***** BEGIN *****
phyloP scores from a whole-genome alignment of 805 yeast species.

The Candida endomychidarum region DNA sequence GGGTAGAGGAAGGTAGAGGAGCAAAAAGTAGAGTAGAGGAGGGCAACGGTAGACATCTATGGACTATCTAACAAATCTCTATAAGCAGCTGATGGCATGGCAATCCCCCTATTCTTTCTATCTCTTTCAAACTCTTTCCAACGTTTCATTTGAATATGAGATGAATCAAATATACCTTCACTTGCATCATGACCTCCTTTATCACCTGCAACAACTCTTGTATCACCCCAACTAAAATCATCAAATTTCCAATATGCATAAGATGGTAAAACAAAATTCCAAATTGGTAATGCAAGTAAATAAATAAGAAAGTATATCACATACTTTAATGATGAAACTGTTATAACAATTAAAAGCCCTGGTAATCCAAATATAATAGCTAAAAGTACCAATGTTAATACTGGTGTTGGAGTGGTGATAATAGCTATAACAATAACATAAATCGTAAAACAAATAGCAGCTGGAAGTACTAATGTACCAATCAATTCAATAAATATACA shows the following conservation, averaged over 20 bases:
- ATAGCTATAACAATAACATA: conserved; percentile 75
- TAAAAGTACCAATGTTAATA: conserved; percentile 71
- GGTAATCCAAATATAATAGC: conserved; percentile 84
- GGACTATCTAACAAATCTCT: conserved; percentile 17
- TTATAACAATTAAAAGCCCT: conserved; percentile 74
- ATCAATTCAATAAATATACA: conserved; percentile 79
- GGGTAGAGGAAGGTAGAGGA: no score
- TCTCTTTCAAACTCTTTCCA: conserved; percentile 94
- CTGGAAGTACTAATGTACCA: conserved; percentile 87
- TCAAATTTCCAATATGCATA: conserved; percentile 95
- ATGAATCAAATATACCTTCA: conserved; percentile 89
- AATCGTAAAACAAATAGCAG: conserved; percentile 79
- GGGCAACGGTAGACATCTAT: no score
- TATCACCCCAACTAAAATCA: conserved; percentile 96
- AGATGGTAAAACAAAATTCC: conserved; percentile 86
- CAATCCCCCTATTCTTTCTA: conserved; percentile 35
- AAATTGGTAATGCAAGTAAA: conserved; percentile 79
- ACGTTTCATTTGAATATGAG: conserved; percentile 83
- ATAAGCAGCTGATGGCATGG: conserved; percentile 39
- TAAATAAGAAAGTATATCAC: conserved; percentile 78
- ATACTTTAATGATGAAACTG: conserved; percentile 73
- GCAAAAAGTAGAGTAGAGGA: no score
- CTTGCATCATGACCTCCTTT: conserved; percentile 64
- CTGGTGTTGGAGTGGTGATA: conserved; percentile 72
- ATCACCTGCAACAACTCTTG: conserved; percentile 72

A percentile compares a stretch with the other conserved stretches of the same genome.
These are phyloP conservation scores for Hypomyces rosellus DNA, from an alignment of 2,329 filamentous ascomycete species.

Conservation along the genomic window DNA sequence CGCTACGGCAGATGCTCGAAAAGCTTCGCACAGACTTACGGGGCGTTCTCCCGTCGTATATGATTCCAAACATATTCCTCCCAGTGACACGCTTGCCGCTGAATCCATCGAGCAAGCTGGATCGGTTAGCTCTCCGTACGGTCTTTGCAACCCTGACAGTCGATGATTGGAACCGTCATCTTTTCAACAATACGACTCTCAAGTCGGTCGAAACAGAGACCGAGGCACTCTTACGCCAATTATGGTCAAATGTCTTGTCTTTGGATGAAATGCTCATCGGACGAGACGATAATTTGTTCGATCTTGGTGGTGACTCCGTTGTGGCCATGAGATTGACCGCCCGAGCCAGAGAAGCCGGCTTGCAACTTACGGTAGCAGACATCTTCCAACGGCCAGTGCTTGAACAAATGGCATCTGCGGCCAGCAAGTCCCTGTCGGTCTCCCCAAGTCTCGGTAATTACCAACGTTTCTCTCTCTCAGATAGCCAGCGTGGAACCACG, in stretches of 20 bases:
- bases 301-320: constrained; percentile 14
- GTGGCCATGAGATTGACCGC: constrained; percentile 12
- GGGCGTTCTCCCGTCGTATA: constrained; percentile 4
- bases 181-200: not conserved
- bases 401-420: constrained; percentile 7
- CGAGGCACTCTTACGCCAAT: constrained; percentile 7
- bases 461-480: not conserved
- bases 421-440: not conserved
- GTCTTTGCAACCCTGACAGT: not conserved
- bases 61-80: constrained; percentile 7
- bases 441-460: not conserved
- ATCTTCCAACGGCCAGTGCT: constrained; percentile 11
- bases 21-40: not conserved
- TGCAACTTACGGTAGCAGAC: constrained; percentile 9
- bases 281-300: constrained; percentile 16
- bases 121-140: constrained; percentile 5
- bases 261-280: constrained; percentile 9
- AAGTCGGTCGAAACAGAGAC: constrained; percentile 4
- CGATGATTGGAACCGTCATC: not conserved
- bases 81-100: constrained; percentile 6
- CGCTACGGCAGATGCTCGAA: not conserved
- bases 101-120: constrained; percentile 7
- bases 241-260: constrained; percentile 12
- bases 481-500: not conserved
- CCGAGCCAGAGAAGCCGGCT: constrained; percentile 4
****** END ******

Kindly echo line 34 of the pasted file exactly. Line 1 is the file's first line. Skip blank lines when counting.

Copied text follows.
- bases 181-200: not conserved